Name Withheld
(Via E-Mail)

Moshe served dual major roles for bnei Yisrael. He was their teacher and their leader.

An opinion recorded in the Talmud states that prayers correspond to the daily sacrifices offered in the Temple that are mentioned in this week’s portion (Berachot 26b, Numbers 28:4). It’s been argued that this opinion may be the conceptual base for our standardized prayer. Since sacrifices had detailed structure, our prayers also have a set text. […]

Is the fact that we can spend time with our families just a fringe benefit of Shabbos or an integral aspect?

Respect for basic human dignity is such a powerful concept that it overwhelms some areas of Jewish law.

If it is not prohibited when there is a purpose for inflicting the tza’ar, why was Bilam chastised for tza’ar ba’alei chaim?

Question: I recently returned from a trip abroad and wanted to say HaGomel. When I mentioned this to the officers of my synagogue, however, they told me – as per the instructions of the synagogue’s rabbi – that I would have to wait until Shabbos to do so. I was not given any reason for this and did not wish to display my ignorance, so I quietly acquiesced. Can you please explain why I had to wait?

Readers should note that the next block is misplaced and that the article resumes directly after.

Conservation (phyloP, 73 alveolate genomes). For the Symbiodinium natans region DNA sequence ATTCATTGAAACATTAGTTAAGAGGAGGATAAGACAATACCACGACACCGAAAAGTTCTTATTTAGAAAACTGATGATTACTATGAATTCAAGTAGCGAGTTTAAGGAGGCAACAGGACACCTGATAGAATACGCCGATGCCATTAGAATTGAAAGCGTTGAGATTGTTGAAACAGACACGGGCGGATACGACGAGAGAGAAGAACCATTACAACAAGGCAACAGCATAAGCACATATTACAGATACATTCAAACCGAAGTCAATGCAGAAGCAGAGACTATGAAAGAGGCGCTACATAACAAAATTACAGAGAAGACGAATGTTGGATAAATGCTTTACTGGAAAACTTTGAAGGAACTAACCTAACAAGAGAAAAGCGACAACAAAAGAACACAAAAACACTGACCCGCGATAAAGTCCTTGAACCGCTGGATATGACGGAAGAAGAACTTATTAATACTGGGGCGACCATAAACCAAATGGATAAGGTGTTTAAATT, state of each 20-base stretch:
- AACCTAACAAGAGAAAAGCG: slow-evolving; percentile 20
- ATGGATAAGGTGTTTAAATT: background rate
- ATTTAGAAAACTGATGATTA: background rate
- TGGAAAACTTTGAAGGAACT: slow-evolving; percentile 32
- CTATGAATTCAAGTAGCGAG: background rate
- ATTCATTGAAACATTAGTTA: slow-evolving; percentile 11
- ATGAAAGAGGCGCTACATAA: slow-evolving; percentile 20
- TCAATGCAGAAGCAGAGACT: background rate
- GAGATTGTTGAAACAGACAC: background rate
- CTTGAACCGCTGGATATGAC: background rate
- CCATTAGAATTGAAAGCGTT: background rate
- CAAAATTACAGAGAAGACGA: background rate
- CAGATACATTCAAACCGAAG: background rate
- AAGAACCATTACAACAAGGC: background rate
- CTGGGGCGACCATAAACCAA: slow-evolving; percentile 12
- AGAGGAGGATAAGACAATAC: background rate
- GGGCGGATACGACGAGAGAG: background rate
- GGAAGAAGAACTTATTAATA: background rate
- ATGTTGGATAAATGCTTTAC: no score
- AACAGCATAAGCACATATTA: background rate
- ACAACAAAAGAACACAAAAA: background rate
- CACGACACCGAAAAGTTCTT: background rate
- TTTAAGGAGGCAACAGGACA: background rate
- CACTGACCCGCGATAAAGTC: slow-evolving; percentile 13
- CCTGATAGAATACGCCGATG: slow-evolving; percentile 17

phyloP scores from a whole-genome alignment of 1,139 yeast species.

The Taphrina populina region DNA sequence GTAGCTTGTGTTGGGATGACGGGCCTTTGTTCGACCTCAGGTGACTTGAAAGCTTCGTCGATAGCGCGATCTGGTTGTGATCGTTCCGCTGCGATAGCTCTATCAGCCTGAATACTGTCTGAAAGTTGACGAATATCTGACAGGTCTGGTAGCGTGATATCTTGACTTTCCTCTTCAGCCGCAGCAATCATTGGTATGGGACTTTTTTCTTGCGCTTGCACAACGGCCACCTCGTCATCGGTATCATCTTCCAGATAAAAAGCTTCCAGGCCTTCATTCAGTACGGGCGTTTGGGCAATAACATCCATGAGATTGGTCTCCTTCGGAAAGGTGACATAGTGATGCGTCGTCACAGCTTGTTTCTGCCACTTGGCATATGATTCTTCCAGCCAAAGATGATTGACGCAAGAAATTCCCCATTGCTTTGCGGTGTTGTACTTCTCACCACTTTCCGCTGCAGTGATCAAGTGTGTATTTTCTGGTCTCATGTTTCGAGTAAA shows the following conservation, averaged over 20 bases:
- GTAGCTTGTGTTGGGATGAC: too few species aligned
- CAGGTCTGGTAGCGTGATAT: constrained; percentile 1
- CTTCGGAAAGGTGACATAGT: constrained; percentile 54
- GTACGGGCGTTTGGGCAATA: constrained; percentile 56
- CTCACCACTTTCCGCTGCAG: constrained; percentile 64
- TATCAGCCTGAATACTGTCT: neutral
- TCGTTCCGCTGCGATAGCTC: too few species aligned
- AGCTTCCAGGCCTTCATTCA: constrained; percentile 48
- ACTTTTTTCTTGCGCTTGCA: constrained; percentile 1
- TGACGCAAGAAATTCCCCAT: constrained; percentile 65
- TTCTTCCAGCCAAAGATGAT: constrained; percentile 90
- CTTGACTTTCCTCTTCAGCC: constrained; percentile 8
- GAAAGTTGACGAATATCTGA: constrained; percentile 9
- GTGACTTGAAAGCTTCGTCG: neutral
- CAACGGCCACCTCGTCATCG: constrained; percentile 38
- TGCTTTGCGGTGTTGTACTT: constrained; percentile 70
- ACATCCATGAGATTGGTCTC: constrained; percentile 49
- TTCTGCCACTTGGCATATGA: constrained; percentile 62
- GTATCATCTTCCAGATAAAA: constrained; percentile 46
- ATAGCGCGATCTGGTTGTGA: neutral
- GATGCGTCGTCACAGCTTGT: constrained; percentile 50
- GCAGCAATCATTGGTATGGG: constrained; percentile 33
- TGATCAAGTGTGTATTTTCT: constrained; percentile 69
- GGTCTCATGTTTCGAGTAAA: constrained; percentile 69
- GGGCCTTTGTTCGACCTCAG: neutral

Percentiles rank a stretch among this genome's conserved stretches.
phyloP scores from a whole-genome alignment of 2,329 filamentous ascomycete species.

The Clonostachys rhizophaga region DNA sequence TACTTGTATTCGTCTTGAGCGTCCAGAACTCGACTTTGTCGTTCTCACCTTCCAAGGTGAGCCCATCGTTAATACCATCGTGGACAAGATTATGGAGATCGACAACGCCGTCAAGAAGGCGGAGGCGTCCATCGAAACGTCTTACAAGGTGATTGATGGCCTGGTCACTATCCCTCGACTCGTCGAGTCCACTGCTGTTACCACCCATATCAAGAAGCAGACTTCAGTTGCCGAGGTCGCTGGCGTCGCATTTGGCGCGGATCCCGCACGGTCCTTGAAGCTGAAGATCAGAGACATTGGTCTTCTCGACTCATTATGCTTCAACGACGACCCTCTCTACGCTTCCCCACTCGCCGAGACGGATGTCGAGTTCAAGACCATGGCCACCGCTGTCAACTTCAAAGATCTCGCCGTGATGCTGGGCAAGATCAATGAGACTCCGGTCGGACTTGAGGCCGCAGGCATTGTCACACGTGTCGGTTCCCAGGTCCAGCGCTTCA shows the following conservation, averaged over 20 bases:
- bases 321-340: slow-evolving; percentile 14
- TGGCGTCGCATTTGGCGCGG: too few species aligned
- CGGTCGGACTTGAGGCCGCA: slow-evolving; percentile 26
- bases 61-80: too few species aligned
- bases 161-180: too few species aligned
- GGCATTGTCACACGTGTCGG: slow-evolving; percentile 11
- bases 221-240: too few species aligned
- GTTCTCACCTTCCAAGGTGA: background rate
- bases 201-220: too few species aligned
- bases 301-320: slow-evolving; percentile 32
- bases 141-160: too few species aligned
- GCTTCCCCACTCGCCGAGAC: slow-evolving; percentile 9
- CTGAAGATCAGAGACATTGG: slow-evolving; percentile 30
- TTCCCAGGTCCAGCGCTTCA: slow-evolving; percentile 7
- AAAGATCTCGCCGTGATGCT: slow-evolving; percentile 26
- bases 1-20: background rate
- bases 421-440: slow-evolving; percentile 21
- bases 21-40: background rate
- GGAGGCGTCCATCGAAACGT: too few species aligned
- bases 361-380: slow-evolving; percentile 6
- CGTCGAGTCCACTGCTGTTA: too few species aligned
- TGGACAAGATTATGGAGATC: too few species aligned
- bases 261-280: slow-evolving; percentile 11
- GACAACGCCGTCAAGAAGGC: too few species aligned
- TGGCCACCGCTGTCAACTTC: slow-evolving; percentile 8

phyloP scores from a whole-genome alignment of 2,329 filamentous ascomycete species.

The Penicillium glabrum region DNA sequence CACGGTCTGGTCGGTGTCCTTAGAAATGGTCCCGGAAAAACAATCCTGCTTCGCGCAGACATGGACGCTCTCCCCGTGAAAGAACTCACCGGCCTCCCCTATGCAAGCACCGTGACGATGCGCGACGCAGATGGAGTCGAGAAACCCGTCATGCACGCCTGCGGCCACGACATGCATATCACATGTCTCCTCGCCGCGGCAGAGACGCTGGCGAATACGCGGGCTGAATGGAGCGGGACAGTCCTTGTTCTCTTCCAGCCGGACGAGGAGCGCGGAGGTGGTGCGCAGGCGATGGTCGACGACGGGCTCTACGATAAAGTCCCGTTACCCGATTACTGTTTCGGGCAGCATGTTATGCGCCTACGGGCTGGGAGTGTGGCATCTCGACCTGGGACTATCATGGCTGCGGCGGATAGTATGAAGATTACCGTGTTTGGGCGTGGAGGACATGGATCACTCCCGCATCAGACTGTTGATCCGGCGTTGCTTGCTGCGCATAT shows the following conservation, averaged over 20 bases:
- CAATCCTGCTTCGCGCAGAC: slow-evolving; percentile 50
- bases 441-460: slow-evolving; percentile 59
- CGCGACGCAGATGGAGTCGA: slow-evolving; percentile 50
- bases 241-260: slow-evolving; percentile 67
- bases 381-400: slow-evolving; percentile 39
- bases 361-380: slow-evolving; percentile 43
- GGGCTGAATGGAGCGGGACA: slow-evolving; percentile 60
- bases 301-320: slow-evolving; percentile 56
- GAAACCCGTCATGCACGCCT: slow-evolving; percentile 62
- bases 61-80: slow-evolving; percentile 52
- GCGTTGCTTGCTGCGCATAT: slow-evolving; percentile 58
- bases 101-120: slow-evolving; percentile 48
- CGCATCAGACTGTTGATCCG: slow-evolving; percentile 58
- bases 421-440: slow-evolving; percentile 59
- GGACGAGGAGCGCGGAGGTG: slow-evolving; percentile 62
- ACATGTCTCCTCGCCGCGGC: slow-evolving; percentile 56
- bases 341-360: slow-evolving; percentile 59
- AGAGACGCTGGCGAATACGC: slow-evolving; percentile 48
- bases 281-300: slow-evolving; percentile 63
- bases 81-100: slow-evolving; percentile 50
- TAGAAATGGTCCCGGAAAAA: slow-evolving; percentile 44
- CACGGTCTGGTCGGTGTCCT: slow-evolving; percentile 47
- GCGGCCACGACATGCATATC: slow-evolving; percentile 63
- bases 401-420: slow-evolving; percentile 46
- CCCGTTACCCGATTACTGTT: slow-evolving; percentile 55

Name Withheld
(Via E-Mail)

More Articles from Rabbi Raphael Fuchs
Taste-of-Lomdus-logo

We need to understand why Moshe Rabbeinu decided to ask that his sons inherit his position after this new halacha was introduced.

Taste-of-Lomdus-logo

If it is not prohibited when there is a purpose for inflicting the tza’ar, why was Bilam chastised for tza’ar ba’alei chaim?

How can we be certain that any animal can be counted toward ma’asar beheimah when perhaps it is a treifah?

This separation between Kohanim, Levi’im and Yisraelim obligates us to honor kohanim.

The pasuk says that since the halacha concerning a Mechallel Shabbos was uncertain, the mekoshesh was placed in custody until the halacha was clarified.

The question still remains on how to reconcile all of the different drashos that are derived from this pasuk.

Generally there is an issur de’oraisa to erase Hashem’s name, but here the Torah explicitly permits it.

    Latest Poll

    Israel's Iron Dome Anti-Missile System:





    View Results

    Loading ... Loading ...

Printed from: http://www.jewishpress.com/judaism/judaism-101/why-do-we-read-the-megillah/2012/03/07/

Scan this QR code to visit this page online: